Johnny Angel Ybarra v. The State of TexasAppeal from 33rd District Court of Burnet County (memorandum opinion )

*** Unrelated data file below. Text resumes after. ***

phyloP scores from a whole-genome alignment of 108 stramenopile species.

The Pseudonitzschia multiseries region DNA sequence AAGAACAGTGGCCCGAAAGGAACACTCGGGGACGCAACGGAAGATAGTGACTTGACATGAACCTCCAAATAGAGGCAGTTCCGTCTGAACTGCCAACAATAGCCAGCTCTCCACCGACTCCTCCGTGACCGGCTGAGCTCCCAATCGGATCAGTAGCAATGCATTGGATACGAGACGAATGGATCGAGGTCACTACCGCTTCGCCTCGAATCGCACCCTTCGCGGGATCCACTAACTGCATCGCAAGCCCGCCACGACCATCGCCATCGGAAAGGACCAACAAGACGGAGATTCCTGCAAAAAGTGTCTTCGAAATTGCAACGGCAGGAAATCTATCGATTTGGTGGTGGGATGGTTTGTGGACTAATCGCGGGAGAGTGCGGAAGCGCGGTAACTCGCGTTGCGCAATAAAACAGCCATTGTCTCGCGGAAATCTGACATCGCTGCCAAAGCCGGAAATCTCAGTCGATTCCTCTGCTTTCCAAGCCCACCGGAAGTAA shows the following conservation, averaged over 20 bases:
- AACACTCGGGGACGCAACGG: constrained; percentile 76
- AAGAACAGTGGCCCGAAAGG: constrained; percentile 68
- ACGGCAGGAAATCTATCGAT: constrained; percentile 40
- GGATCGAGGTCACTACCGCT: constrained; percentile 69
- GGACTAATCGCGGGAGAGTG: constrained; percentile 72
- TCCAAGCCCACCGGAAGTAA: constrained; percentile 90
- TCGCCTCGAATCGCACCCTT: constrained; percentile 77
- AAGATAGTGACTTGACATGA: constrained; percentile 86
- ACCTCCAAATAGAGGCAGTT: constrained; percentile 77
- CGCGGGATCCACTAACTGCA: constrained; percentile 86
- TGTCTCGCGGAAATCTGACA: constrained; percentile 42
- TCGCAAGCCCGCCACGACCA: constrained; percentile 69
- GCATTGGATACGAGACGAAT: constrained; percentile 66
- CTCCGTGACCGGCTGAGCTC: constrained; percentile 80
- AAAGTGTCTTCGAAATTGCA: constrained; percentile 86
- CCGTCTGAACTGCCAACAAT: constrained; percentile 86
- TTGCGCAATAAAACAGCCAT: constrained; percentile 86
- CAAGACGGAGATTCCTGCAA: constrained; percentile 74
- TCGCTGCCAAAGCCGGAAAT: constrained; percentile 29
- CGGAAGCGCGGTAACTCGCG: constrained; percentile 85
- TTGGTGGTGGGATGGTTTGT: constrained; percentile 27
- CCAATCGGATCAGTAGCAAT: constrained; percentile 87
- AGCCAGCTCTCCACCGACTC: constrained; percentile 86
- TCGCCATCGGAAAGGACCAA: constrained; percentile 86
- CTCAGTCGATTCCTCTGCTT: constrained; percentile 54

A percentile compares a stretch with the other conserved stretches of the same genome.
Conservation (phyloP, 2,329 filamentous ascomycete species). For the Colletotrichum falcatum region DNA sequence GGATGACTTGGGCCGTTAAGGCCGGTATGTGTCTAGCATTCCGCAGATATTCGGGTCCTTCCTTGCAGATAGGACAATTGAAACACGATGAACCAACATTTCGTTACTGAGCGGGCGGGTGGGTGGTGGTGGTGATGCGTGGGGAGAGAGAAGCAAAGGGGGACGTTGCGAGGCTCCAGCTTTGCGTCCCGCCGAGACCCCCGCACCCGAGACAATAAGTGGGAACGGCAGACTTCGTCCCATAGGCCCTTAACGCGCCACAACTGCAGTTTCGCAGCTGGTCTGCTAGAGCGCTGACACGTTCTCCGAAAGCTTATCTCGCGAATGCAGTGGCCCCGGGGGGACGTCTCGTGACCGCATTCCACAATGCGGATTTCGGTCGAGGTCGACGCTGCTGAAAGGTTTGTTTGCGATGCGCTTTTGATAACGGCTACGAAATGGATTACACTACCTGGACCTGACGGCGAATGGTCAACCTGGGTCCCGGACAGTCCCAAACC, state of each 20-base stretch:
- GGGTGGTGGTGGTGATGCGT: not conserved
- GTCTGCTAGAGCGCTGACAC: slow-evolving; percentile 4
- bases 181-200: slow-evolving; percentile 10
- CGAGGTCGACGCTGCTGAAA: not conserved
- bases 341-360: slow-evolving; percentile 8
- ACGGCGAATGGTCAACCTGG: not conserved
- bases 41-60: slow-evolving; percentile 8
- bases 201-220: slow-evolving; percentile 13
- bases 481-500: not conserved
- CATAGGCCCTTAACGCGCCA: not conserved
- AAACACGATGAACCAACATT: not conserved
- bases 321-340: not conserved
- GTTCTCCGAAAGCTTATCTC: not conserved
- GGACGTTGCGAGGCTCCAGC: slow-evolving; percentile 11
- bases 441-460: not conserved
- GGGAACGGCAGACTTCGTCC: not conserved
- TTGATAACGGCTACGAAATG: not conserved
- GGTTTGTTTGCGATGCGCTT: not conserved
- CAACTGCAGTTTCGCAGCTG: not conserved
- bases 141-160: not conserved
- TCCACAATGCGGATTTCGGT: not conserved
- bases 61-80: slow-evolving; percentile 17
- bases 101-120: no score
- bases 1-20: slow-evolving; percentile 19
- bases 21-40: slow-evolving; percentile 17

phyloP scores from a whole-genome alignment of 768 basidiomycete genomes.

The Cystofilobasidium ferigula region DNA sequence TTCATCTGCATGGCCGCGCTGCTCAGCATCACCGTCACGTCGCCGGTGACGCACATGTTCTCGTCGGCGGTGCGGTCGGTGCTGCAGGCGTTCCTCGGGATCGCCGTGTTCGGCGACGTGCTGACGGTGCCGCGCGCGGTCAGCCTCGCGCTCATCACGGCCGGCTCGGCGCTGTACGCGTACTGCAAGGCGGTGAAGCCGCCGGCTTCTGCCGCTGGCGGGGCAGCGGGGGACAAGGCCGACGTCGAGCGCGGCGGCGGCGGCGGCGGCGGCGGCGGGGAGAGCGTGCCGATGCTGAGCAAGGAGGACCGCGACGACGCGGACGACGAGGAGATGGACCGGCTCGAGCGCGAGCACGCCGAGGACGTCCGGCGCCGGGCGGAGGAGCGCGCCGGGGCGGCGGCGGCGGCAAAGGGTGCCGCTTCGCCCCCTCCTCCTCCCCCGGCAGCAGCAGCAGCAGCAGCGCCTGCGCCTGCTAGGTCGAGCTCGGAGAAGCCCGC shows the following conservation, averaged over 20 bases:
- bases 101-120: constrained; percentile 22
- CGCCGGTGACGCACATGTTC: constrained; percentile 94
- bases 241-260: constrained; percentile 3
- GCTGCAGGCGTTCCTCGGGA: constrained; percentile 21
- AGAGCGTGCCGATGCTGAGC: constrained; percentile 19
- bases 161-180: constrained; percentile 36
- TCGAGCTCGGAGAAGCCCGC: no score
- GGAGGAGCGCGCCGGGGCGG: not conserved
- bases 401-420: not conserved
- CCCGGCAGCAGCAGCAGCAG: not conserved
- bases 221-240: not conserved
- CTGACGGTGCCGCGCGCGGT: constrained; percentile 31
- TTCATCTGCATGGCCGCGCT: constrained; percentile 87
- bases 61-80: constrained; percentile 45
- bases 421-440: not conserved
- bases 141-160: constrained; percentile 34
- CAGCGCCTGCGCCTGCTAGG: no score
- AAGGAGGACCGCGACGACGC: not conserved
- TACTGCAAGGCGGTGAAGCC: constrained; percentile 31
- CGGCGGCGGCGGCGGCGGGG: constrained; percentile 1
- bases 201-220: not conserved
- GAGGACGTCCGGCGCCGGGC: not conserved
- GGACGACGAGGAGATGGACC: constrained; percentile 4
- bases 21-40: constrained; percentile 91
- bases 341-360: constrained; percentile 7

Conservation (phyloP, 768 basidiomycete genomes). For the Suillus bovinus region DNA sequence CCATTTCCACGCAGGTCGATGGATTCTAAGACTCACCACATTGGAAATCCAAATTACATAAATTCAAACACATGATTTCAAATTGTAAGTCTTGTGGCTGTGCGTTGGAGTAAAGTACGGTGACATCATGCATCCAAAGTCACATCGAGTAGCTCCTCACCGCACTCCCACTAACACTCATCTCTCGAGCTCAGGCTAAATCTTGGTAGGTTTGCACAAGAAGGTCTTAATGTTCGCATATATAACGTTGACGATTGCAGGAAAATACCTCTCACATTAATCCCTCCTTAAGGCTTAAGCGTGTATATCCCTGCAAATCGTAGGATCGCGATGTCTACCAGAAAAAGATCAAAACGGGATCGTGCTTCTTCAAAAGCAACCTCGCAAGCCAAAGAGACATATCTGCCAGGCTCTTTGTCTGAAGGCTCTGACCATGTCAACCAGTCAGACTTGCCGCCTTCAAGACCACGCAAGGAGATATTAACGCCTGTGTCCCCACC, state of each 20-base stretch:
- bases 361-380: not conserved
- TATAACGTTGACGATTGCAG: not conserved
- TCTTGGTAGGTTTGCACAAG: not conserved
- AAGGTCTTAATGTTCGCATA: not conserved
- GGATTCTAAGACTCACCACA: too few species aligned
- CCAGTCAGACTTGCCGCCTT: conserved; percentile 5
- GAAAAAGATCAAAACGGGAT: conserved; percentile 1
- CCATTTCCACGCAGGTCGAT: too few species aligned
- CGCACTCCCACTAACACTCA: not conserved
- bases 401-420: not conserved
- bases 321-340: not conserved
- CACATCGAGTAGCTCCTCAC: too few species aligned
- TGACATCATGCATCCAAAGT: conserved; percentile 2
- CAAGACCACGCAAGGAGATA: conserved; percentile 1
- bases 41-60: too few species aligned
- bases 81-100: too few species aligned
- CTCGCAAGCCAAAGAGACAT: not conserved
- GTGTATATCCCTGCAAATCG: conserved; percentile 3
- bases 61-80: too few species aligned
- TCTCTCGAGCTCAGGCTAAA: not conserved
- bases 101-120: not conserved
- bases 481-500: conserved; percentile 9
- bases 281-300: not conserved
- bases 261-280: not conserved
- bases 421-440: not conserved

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TEXAS COURT OF APPEALS, THIRD DISTRICT, AT AUSTIN NO. 03-12-00753-CR Johnny Angel Ybarra, Appellant v. The State of Texas, Appellee FROM THE DISTRICT COURT OF BURNET COUNTY, 33RD JUDICIAL DISTRICT NO. 40271, HONORABLE GUILFORD L. JONES III, JUDGE PRESIDING MEMORANDUM OPINION A jury convicted appellant Johnny Angel Ybarra of the offense of escape. See Tex. Penal Code § 38.06. Punishment was assessed at life imprisonment, and the district court ordered that the sentence be served consecutively following three previously assessed life sentences that Ybarra had received for prior convictions. In a single issue on appeal, Ybarra asserts that the district court s order cumulating his sentences is void. We will affirm the district court s judgment. BACKGROUND The jury heard evidence tending to show that, on or about March 1, 2012, Ybarra had escaped from the Burnet County Jail while awaiting transport to prison. Ybarra was apprehended later that same day and was subsequently indicted for, tried, and found guilty of the offense of escape. At the punishment hearing, Ybarra pleaded true to two enhancement paragraphs in the indictment alleging that Ybarra had previously been convicted of the felony offenses of sexual assault and kidnapping, elevating Ybarra s punishment status to that of a habitual offender. See id. § 12.42. Additionally, Ybarra stipulated at the punishment hearing that he was the same person who was named in a judgment of conviction for the felony offense of burglary of a habitation with intent to commit sexual assault, and another judgment of conviction for the felony offense of assault family violence. Earlier, at the beginning of trial, Ybarra had also stipulated that he was the same person who was named in another judgment of conviction for the felony offense of burglary of a habitation with intent to commit sexual assault. In all three convictions to which Ybarra had stipulated, he had received life sentences. The State filed a motion to cumulate the sentence assessed against Ybarra in the escape case with the sentences that had been assessed against Ybarra in the three prior cases to which Ybarra had stipulated. Following argument, the district court stated the following on the record: The Court can come to no conclusion but that you are not capable at this time in the community, or any time soon, of being rehabilitated. . . . It s clear that imprisonment so far has been a deterrent to you, but it is possible that in addition to protecting the public, a sentence at this time should also serve as a deterrent hopefully to at least one other person who might be headed the direction that you have headed. Frankly this Court is not at all convinced that sentences deter other people very much, but the theory is it does sometimes and I m hoping that it will. That demands a message to be sent to other criminals and other wannabe criminals, and that demands a strong and consecutive sentence. I therefore sentence you to confinement in the Texas Department of Criminal Justice institutional Division for life and the sentences will be stacked. The district court subsequently entered a written order cumulating Ybarra s sentences and identifying the specific sentences that were being cumulated. This appeal followed. ANALYSIS In his sole issue on appeal, Ybarra asserts that the district court failed to orally pronounce the judgment and sentence in each cause that was being cumulated, as required by statute. 2 See Tex. Code Crim. Proc. art. 42.08(a) ( When the same defendant has been convicted in two or more cases, judgment and sentence shall be pronounced in each case in the same manner as if there had been but one conviction. ). Therefore, according to Ybarra, the cumulation order is void, despite the fact that the written order specifically identifies the sentences that are being cumulated. See Coffey v. State, 979 S.W.2d 326, 328 (Tex. Crim. App. 1998) (holding that when there is a variation between the oral pronouncement of sentence and the written memorialization of the sentence, the oral pronouncement controls ); Ex parte Vasquez, 712 S.W.2d 754, 755 (Tex. Crim. App. 1986) (holding that entering written cumulation order which had not been orally pronounced to defendant at sentencing hearing rendered judgment void ). Trial courts are given, by statute, discretion to cumulate a defendant s sentences. See Ex parte Davis, 506 S.W.2d 882, 883 (Tex. Crim. App. 1974) (citing Tex. Code Crim. Proc. art. 42.08). However, when choosing to exercise that discretion, trial courts must ensure that their cumulation orders are sufficiently specific. Stokes v. State, 688 S.W.2d 539, 540 (Tex. Crim. App. 1985). In order to satisfy the specificity requirement, the Texas Court of Criminal Appeals has recommended that a cumulation order contain the following elements: (1) the trial court cause number of the prior conviction; (2) the correct name of the court where the prior conviction was taken; (3) the date of the prior conviction; (4) the term of years of the prior conviction; and (5) the nature of the prior conviction. Ward v. State, 523 S.W.2d 681, 682 (Tex. Crim. App. 1975). These recommendations are not mandatory, however, and cumulation orders that do not contain all of the recommended elements have been upheld on appeal. See, e.g., Williams v. State, 675 S.W.2d 754, 764 (Tex. Crim. App. 1984); Ward, 523 S.W.2d at 682-83; Davis, 506 S.W.2d at 884; Phillips v. State, 488 S.W.2d 97, 100 (Tex. Crim. App. 1972). The rule is that a cumulation order will be 3 upheld so long as the trial court s description of prior convictions is substantially and sufficiently specific to give notice both to the defendant and to the Department of Corrections exactly which sentences the instant sentence is cumulated with. Williams, 675 S.W.2d at 764 (quoting Ex parte Lewis, 414 S.W.2d 682, 683 (Tex. Crim. App. 1967)). In this case, the district court s written cumulation order contained the trial court cause numbers of the prior convictions (trial court cause numbers 39598, 39599, and 39600), the correct name of the court where the prior convictions were taken (the 33rd District Court of Burnet County, Texas), the date of the prior convictions (February 14, 2012), the term of years of the prior convictions (life), and the nature of the prior convictions (two convictions for the offense of burglary of a habitation with intent to commit sexual assault and one conviction for assault family violence). Thus, the written cumulation order contained all five of the recommended elements of specificity, and we conclude that the order was substantially and sufficiently specific to give notice both to the defendant and to the Department of Corrections exactly which sentences the instant sentence is cumulated with. Id. Ybarra nevertheless asserts that the cumulation order is void because these specific elements were not orally pronounced during sentencing, thus creating what Ybarra characterizes as a variance between the oral pronouncement of sentence and the written cumulation order. We disagree with this characterization. It is true that when there is a variation, i.e., a conflict, between the oral pronouncement of sentence and the written memorialization of that sentence, the oral pronouncement controls. Coffey, 979 S.W.2d at 328; see also Taylor v. State, 131 S.W.3d 497, 500 (Tex. Crim. App. 2004). Here, however, there is no conflict between the oral pronouncement of sentence and the written cumulation order. Both the oral pronouncement of sentence and the 4 written cumulation order specify that Ybarra s sentence for the escape conviction is to be served consecutively following his other sentences. Cf. Ex parte Madden, 70 S.W.3d 131, 136-37 (Tex. Crim. App. 2002) (finding written cumulation order conflicted with oral pronouncement which specified that sentences would be served concurrently). The written order in this case merely contains specific information about those other sentences that was not included in the oral pronouncement. And, based on our review of the record before us, it is clear that this specific information was already known to Ybarra at the time his sentence was orally pronounced. The cause numbers and date of the other convictions were contained in the State s motion to cumulate, a copy of which was provided to Ybarra; copies of the judgments of conviction that formed the basis for the cumulation order were admitted into evidence during trial; and Ybarra stipulated during trial that he was the same person named in those judgments of conviction, all three of which were dated less than a year prior to Ybarra s escape conviction. Nor is there any indication in the record that Ybarra was confused during the punishment hearing as to which sentences the district court was referring to in its oral pronouncement. Thus, in this case, the context of the oral pronouncement makes clear that all understood the pronouncement to be what was ultimately incorporated into the written order. Hill v. State, 213 S.W.3d 533, 536-37 (Tex. App. Texarkana 2007, no pet.); see Aguilar v. State, 202 S.W.3d 840, 843 (Tex. App. Waco 2006, pet. ref d) (finding that trial court s omission, during its oral pronouncement of sentence, of express reference to count of indictment that formed basis for court s cumulation order rendered pronouncement ambiguous but did not create a conflict sufficient to invoke the rule of Coffey and its progeny ).1 We overrule Ybarra s sole issue. 1 See also Morris v. State, Nos. 07-12-00408-CR, 07-12-00409-CR, & 07-12-00410-CR, 2013 Tex. App. LEXIS 4782, at *3 (Tex. App. Amarillo Apr. 16, 2013, pet. ref d) (mem. op., not designated for publication) (stating that the context of the court s utterances should be 5 CONCLUSION We affirm the judgment of the district court. __________________________________________ Bob Pemberton, Justice Before Justices Puryear, Pemberton and Rose Affirmed Filed: July 24, 2013 Do Not Publish considered in determining meaning of court s pronouncement and that [i]f there is ambiguity in the pronouncement of sentence, the verdict, oral pronouncement, and written judgment should be read together to resolve the ambiguity ); Smith v. State, Nos. 05-10-00988-CR & 05-10-00989-CR, 2012 Tex. App. LEXIS 1254, at *13-15 (Tex. App. Dallas Feb. 16, 2012, no pet.) (not designated for publication) (concluding that there was no fatal variance between oral pronouncement of sentence and written cumulation order where, considering the entire hearing, it was clear that all parties understood the sentence to which trial court was referring in its oral pronouncement, despite trial court not specifically identifying sentence); Harris v. State, No. 01-08-00261-CR, 2009 Tex. App. LEXIS 9586, at *42 (Tex. App. Houston [1st Dist.] Dec. 17, 2009, pet. ref d) (mem. op., not designated for publication) (concluding that the context of the entire proceeding before the trial court made clear the identity of the prior sentence onto which the court stacked the new sentence ). 6